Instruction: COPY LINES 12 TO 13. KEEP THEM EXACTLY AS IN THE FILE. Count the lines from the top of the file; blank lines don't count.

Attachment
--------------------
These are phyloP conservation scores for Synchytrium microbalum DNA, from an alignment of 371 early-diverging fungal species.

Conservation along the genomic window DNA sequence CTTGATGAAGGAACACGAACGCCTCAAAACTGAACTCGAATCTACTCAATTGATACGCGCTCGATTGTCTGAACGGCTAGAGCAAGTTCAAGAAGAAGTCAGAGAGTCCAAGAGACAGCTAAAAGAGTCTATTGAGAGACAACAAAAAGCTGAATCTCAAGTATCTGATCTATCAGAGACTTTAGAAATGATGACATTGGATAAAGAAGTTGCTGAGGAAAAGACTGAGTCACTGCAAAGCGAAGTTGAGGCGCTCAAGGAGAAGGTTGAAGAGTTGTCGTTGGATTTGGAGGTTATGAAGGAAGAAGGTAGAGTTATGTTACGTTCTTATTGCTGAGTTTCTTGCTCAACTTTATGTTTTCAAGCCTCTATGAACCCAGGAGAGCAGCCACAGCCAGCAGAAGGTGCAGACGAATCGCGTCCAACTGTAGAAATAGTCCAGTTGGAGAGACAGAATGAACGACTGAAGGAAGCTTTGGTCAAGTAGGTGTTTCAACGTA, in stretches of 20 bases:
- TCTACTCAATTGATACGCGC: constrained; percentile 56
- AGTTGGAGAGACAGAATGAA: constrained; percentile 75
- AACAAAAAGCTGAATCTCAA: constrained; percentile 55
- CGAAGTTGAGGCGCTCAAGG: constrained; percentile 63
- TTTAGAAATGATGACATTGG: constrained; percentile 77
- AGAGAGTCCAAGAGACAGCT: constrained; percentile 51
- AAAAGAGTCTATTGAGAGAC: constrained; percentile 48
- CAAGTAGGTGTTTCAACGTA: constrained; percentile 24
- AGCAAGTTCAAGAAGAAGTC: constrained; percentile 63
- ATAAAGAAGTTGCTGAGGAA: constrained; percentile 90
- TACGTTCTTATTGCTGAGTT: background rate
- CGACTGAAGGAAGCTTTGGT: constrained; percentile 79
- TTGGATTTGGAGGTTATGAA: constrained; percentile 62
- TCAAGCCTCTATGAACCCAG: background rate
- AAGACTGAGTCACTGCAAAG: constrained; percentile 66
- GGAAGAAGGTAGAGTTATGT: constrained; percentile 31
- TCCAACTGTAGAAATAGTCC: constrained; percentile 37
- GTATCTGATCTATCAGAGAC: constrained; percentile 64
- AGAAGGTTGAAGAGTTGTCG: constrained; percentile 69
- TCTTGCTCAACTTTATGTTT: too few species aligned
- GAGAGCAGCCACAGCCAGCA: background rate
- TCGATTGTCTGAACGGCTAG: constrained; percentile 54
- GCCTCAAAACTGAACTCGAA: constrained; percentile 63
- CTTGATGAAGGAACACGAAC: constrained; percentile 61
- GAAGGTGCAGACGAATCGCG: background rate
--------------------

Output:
- ATAAAGAAGTTGCTGAGGAA: constrained; percentile 90
- TACGTTCTTATTGCTGAGTT: background rate